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Finger-jointing of acetylated Scots pine using a conventional MUF resin
KTH, School of Architecture and the Built Environment (ABE), Civil and Architectural Engineering, Building Materials.
2018 (English)Independent thesis Advanced level (degree of Master (Two Years)), 20 credits / 30 HE creditsStudent thesis
Abstract [en]

Acetylation of wood is a modification technique that chemically alters the wood substance and enhances several properties of wood. The basic principle is to impregnate wood with acetic anhydride to react and replace OH-groups with acetyl groups in the wood cell wall. In this way, the hygroscopicity of the modified wood is significantly reduced resulting in increased dimensional stability and durability compared with unmodified wood.The objective of this work was to study finger-jointing of acetylated Scots pine (Pinus sylvestris L.) using a conventional melamine urea formaldehyde (MUF) adhesive. Two different types of acetylated pine specimens were investigated, acetylated pine sapwood (APS) and acetylated juvenile pine (AJP), the latter originating from young forest thinning trees (ca 20-30 years). The goal was to evaluate the bending strength, i.e. modulus of rupture (MOR), of such finger-jointed samples, in particular when the acetylated wood was combined with unmodified wood, in this case, Norway spruce (Picea Abies L. Karst) (US). The finger-jointing were performed at Moelven Töreboda by applying their existing industrial procedures. In total, five different of finger jointed sample groups were prepared combining the different specimens: APS-APS, AJP-AJP, US-US, APS-US, and AJP-US. Standardized procedures were used to determine the MOR of the finger-jointed samples, both unexposed at the factory condition state and after a water-soaking-drying cycle. In addition, the experiments also included determination of the moisture content (MC), density, and modulus of elasticity (MOE) (in bending along the grain) of the individual specimens.At the unexposed state, the APS-APS samples showed the highest MOR of 63,1 MPa, while those of the AJP-AJP showed the lowest value of 42,4 MPa. The corresponding values for the US-US, AJP-US and APS-US samples was 56,7, 47,5 and 46,9 MPa, respectively. In contrast to a typical wood failure for the US-US samples, a low amount of wood failure was observed in all cases involving the acetylated wood, indicating a low adhesive anchoring in the wood substrate at the finger-joint, although a surprisingly high strength was obtained for the APS-APS samples. A significantly lower MC content of 4,9 % and a remarkably low value of 1,7 %, was found for the APS and AJP, respectively, compared with 9,2% for the US. The significantly lower MC combined with an assumed increased hydrophobicity of the acetylated wood possible causes a less effective MUF-wood bonding, or adhesion, compared with that of the unmodified wood. Possible, so-called over penetration of the MUF resin in the acetylated wood could also be an explanation for the poor wood-adhesive anchoring. The MOE of the individual APS, AJP and US specimens was 12,6, 8,3 and 11,4 GPa, respectively, indicating a significantly lower mechanical performance of AJP, and hence also of finger-joints of AJP, despite its very low MC, possible due to a higher microfibril angle in the cell walls in juvenile wood compared with mature wood. No clear correlation was found between the MOR and density of the acetylated samples.For the samples exposed to a water-soak-drying cycle, the highest MOR, and lowest reduction of 14 % compared with the unexposed state, was obtained for the US-US samples, whereas all samples involving the acetylated wood showed a distinctly higher reduction. The MOR of the AJP-AJP and AJP-US samples were reduced with 47 % and 50 %, respectively, while the MOR of the APS-APS and APS-US samples were reduced with 43 % and 23 %, respectively. It should be emphasized, however, that after the standard drying-time, which was the same for all samples, the acetylated samples, compared with the untreated ones, did not dry out to the same level as for the dry unexposed state, i.e. the acetylated samples had a high MC of ca 30-40% in these MOR tests. This high MC level could be the main reason for the dramatic strength losses. Furthermore, a less efficient wood-MUF adhesion as well as the drying under acidic conditions may also be possible causes for the reduced bending strength of the finger-jointed samples with acetylated wood.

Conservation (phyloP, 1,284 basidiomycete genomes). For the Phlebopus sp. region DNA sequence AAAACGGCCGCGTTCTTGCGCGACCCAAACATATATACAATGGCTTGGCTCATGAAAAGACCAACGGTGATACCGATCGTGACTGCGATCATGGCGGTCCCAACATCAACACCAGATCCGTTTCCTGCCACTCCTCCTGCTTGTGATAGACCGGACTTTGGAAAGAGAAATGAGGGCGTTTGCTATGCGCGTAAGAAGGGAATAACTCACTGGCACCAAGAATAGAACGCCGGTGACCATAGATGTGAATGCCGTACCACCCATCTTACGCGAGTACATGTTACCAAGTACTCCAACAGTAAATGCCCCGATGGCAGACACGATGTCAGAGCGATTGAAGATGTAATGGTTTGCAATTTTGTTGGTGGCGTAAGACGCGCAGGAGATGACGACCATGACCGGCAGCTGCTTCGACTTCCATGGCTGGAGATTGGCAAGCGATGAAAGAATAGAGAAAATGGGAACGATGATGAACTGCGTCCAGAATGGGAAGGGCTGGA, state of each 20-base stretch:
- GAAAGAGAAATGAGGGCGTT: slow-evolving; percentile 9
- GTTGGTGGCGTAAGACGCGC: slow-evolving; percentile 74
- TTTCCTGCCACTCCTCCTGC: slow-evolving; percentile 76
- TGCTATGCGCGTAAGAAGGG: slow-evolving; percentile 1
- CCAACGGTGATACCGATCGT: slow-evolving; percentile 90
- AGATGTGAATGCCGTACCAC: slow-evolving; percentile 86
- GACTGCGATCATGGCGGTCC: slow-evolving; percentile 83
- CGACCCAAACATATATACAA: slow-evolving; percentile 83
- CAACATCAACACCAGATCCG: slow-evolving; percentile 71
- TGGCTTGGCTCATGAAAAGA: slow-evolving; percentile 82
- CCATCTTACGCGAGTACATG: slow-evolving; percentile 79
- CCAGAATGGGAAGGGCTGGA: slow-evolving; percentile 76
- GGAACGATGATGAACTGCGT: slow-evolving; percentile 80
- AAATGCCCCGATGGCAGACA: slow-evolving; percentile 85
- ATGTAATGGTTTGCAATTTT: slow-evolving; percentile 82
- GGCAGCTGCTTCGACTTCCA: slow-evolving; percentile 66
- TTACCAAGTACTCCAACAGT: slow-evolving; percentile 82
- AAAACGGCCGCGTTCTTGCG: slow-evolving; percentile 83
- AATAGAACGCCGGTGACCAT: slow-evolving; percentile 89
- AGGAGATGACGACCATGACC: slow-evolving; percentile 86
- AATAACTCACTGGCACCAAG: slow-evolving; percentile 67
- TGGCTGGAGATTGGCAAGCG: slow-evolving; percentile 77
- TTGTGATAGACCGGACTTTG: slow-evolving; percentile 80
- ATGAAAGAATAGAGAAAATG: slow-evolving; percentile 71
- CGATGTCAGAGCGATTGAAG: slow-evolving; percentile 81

Place, publisher, year, edition, pages
2018.
Series
TRITA-ABE-MBT ; 18467
Keywords [en]
Acetylated wood, Scots pine, juvenile wood, finger-jointing, mechanical properties modulus of rupture.
National Category
Engineering and Technology
Identifiers
URN: urn:nbn:se:kth:diva-240655OAI: oai:DiVA.org:kth-240655DiVA, id: diva2:1274041
Available from: 2018-12-27 Created: 2018-12-27

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